Best summer salads

Best summer salads

Summer is salad season and nothing beats a freshly picked home-grown lettuce for flavour and freshness.

Lettuces are easy to grow and because they are shallow rooted they are easy to grow in pots and window boxes so everyone can enjoy freshly picked lettuce regardless of your garden size.

Because lettuce seeds are very fine be sure to sow them into a tray of seed-raising mix or directly into finely tilled soil and lightly cover them with less than 0.5cm soil, then water them well.

You may like to give your plants a boost halfway through the sowing season with some organic liquid fertiliser such as diluted worm tea.

Most salad greens don’t do well in the heat so they will appreciate a shady spot and regular water to stop them bolting or being toughand dry. Once the plants are established you can mulch around them to help retain soil moisture. If planting in pots, start them in a sunny spot in spring and move them to the shade during the hotter months.

If you have problems with birds or other animals eating the young leaves cover with netting and they are a favourite of slugs and snails so don’t forget to sprinkle with snail bait.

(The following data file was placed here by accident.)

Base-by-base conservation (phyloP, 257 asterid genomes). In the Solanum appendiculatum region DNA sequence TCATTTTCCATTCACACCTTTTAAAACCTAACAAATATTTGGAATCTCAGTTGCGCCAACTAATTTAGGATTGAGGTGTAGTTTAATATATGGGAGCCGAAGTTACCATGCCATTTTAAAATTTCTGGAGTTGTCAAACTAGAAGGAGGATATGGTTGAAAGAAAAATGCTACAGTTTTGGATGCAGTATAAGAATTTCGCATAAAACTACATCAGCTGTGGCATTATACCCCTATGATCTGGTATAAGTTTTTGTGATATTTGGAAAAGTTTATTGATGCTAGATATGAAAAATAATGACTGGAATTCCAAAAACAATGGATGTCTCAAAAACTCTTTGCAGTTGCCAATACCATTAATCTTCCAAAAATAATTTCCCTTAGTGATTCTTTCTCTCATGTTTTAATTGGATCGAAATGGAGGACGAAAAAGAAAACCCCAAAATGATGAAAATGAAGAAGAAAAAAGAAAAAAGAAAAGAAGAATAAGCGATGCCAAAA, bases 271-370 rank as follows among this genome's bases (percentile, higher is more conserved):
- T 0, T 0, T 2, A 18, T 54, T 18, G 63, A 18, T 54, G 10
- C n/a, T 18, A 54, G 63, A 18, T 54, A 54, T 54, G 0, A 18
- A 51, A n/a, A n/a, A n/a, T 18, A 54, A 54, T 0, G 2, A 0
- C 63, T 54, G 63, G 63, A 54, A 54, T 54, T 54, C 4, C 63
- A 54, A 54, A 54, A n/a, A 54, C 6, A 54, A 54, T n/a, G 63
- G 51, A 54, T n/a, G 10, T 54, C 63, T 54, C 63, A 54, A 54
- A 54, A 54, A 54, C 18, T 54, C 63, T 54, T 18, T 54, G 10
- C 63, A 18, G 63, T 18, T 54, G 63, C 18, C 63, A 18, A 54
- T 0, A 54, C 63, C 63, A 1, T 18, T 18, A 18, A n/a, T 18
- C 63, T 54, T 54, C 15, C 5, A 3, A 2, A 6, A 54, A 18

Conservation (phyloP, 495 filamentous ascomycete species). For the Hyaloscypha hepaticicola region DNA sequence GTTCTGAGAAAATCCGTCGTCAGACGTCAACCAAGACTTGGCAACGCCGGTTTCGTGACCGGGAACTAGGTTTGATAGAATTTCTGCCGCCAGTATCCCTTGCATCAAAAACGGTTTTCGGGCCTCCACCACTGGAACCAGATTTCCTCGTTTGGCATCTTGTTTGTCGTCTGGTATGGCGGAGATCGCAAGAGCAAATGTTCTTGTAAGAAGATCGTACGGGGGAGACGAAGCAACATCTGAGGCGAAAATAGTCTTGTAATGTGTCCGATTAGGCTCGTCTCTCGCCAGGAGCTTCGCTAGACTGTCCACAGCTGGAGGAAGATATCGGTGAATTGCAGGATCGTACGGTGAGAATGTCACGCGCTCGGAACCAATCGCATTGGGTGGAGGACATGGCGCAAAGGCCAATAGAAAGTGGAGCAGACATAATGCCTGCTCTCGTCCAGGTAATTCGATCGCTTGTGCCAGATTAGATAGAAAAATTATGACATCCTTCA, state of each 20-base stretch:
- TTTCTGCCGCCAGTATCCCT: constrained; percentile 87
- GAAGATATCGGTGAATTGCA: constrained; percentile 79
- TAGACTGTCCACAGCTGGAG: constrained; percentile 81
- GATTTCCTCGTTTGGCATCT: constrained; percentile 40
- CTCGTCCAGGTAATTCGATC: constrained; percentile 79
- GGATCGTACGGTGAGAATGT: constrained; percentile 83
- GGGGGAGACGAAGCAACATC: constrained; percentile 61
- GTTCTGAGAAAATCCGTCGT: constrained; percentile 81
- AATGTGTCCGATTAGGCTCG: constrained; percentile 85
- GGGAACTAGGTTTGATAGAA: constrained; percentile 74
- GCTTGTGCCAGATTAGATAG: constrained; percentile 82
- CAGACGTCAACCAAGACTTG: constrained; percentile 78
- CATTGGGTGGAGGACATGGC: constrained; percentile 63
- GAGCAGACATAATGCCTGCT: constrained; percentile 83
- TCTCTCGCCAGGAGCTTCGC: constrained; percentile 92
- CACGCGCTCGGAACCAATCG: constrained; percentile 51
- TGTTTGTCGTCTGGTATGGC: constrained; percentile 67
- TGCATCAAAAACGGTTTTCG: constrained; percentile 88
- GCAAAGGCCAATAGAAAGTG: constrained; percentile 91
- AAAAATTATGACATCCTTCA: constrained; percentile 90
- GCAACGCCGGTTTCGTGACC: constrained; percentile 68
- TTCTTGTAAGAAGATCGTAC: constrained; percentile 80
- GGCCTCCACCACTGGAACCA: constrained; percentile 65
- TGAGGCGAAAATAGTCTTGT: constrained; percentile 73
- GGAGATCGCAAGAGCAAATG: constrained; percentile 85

Pick lettuces young and tender and if you can pick in the morning before any summer heat dries them out their leaves will have more moisture.

By planting small amounts regularly and a mixture of varieties you will ensure a steady supply of both hearting and leaf varieties, different flavours and colours.

Suggestions for tempting salads throughout summer

For leafy green leaves to make the base of a salad try ‘Great Lakes’, ‘Summer Queen’, ‘Buttercrunch’ or ‘Tom Thumb’. I have had success with all of these lettuces and if watered well they don’t go bitter and are bolt resistant.

For Caesar salad I now plant ‘Little Gem’. Half ‘Cos’ and half ‘Butterhead’ without the dry texture sometimes found with true ‘Cos’. The leaves are smaller and can be served whole, looking stunning in big leafy salads.

Red lettuces are a ‘must have’ to add a splash of colour. Most red lettuces are leaf varieties, meaning you just pick the leaves as required and leave the plant to continue growing. If you have grown a plain green leaf lettuce why not try a red radicchio – a spicy Italian lettuce also referred to as chicory. Radicchio doesn’t like it too hot and dry so make a cover with shade cloth during hot weather.

Light feathery lettuce leaves can turn a plain salad into a gourmet salad many of these have a peppery flavour adding zing to your meal. Include a mesclun mix which usually includes endives, rocket and mizuna.

Edible flowers are a lovely finishing touch and great for salads. Favourites of mine are nasturtium, calendula, borage and Viola ‘Heartsease’.

Over time you may develop some favourites, and then you can make your own salad mix by combining packets of your favourite seeds.

At the end of summer be sure to let one of each of your favourite lettuce plants go to seed and save the seeds for next season.

article-aside-bestsummersalads

A variety of lettuces makes for interesting salads.